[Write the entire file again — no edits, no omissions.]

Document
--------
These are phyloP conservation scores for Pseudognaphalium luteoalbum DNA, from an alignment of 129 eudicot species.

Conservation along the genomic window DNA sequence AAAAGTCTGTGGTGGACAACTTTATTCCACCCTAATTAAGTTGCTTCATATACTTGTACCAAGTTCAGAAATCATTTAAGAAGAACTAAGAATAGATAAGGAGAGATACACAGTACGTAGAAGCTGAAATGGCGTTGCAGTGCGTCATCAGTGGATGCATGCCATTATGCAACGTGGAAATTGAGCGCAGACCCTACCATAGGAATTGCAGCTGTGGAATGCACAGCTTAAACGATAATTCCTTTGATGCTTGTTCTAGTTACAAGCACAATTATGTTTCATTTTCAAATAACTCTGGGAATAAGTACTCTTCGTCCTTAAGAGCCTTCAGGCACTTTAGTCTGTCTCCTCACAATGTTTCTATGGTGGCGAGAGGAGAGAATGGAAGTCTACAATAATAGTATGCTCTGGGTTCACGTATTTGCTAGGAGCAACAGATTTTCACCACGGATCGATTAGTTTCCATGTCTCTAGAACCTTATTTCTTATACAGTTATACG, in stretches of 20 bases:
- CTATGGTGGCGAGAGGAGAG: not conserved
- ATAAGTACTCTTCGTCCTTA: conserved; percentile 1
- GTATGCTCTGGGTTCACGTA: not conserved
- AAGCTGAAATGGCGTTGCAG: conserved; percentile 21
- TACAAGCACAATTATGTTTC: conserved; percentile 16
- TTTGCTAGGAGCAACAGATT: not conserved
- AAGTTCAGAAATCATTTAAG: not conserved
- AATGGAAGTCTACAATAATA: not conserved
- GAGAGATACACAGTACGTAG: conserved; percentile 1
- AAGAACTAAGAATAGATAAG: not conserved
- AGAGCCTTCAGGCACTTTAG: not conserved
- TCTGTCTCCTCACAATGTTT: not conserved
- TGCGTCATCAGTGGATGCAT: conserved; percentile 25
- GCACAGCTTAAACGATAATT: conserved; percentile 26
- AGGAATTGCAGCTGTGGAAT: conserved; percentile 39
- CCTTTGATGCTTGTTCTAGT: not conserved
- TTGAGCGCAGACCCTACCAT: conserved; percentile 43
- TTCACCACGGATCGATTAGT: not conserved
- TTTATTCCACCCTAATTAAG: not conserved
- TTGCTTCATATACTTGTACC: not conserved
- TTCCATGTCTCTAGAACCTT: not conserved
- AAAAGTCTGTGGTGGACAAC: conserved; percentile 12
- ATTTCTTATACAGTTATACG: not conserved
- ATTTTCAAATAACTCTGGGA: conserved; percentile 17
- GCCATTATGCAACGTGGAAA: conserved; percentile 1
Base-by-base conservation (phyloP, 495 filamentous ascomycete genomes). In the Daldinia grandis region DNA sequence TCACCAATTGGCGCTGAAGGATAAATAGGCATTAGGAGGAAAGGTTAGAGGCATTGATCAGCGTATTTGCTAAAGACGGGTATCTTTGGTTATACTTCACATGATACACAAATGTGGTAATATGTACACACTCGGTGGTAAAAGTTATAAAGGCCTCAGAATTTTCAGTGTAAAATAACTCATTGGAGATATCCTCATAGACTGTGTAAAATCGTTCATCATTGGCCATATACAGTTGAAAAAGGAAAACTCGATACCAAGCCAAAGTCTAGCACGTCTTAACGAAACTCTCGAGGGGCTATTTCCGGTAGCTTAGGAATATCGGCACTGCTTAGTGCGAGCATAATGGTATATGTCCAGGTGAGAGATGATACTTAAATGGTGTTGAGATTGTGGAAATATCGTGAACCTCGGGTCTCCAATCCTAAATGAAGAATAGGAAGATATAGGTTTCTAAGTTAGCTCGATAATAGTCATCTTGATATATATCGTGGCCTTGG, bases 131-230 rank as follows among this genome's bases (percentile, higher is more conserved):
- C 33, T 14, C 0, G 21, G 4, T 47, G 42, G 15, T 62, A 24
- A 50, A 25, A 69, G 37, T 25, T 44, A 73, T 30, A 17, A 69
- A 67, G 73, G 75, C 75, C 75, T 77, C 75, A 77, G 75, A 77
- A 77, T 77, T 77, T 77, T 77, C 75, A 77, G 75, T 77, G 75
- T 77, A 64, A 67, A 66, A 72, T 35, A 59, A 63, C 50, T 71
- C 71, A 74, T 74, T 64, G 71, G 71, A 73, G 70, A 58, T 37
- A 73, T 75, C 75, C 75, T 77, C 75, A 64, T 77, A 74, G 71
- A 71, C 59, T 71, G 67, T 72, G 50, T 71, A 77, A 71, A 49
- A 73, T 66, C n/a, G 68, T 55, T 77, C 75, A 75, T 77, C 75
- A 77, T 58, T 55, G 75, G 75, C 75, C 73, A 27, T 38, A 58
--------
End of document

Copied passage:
These are phyloP conservation scores for Pseudognaphalium luteoalbum DNA, from an alignment of 129 eudicot species.

Conservation along the genomic window DNA sequence AAAAGTCTGTGGTGGACAACTTTATTCCACCCTAATTAAGTTGCTTCATATACTTGTACCAAGTTCAGAAATCATTTAAGAAGAACTAAGAATAGATAAGGAGAGATACACAGTACGTAGAAGCTGAAATGGCGTTGCAGTGCGTCATCAGTGGATGCATGCCATTATGCAACGTGGAAATTGAGCGCAGACCCTACCATAGGAATTGCAGCTGTGGAATGCACAGCTTAAACGATAATTCCTTTGATGCTTGTTCTAGTTACAAGCACAATTATGTTTCATTTTCAAATAACTCTGGGAATAAGTACTCTTCGTCCTTAAGAGCCTTCAGGCACTTTAGTCTGTCTCCTCACAATGTTTCTATGGTGGCGAGAGGAGAGAATGGAAGTCTACAATAATAGTATGCTCTGGGTTCACGTATTTGCTAGGAGCAACAGATTTTCACCACGGATCGATTAGTTTCCATGTCTCTAGAACCTTATTTCTTATACAGTTATACG, in stretches of 20 bases:
- CTATGGTGGCGAGAGGAGAG: not conserved
- ATAAGTACTCTTCGTCCTTA: conserved; percentile 1
- GTATGCTCTGGGTTCACGTA: not conserved
- AAGCTGAAATGGCGTTGCAG: conserved; percentile 21
- TACAAGCACAATTATGTTTC: conserved; percentile 16
- TTTGCTAGGAGCAACAGATT: not conserved
- AAGTTCAGAAATCATTTAAG: not conserved
- AATGGAAGTCTACAATAATA: not conserved
- GAGAGATACACAGTACGTAG: conserved; percentile 1
- AAGAACTAAGAATAGATAAG: not conserved
- AGAGCCTTCAGGCACTTTAG: not conserved
- TCTGTCTCCTCACAATGTTT: not conserved
- TGCGTCATCAGTGGATGCAT: conserved; percentile 25
- GCACAGCTTAAACGATAATT: conserved; percentile 26
- AGGAATTGCAGCTGTGGAAT: conserved; percentile 39
- CCTTTGATGCTTGTTCTAGT: not conserved
- TTGAGCGCAGACCCTACCAT: conserved; percentile 43
- TTCACCACGGATCGATTAGT: not conserved
- TTTATTCCACCCTAATTAAG: not conserved
- TTGCTTCATATACTTGTACC: not conserved
- TTCCATGTCTCTAGAACCTT: not conserved
- AAAAGTCTGTGGTGGACAAC: conserved; percentile 12
- ATTTCTTATACAGTTATACG: not conserved
- ATTTTCAAATAACTCTGGGA: conserved; percentile 17
- GCCATTATGCAACGTGGAAA: conserved; percentile 1
Base-by-base conservation (phyloP, 495 filamentous ascomycete genomes). In the Daldinia grandis region DNA sequence TCACCAATTGGCGCTGAAGGATAAATAGGCATTAGGAGGAAAGGTTAGAGGCATTGATCAGCGTATTTGCTAAAGACGGGTATCTTTGGTTATACTTCACATGATACACAAATGTGGTAATATGTACACACTCGGTGGTAAAAGTTATAAAGGCCTCAGAATTTTCAGTGTAAAATAACTCATTGGAGATATCCTCATAGACTGTGTAAAATCGTTCATCATTGGCCATATACAGTTGAAAAAGGAAAACTCGATACCAAGCCAAAGTCTAGCACGTCTTAACGAAACTCTCGAGGGGCTATTTCCGGTAGCTTAGGAATATCGGCACTGCTTAGTGCGAGCATAATGGTATATGTCCAGGTGAGAGATGATACTTAAATGGTGTTGAGATTGTGGAAATATCGTGAACCTCGGGTCTCCAATCCTAAATGAAGAATAGGAAGATATAGGTTTCTAAGTTAGCTCGATAATAGTCATCTTGATATATATCGTGGCCTTGG, bases 131-230 rank as follows among this genome's bases (percentile, higher is more conserved):
- C 33, T 14, C 0, G 21, G 4, T 47, G 42, G 15, T 62, A 24
- A 50, A 25, A 69, G 37, T 25, T 44, A 73, T 30, A 17, A 69
- A 67, G 73, G 75, C 75, C 75, T 77, C 75, A 77, G 75, A 77
- A 77, T 77, T 77, T 77, T 77, C 75, A 77, G 75, T 77, G 75
- T 77, A 64, A 67, A 66, A 72, T 35, A 59, A 63, C 50, T 71
- C 71, A 74, T 74, T 64, G 71, G 71, A 73, G 70, A 58, T 37
- A 73, T 75, C 75, C 75, T 77, C 75, A 64, T 77, A 74, G 71
- A 71, C 59, T 71, G 67, T 72, G 50, T 71, A 77, A 71, A 49
- A 73, T 66, C n/a, G 68, T 55, T 77, C 75, A 75, T 77, C 75
- A 77, T 58, T 55, G 75, G 75, C 75, C 73, A 27, T 38, A 58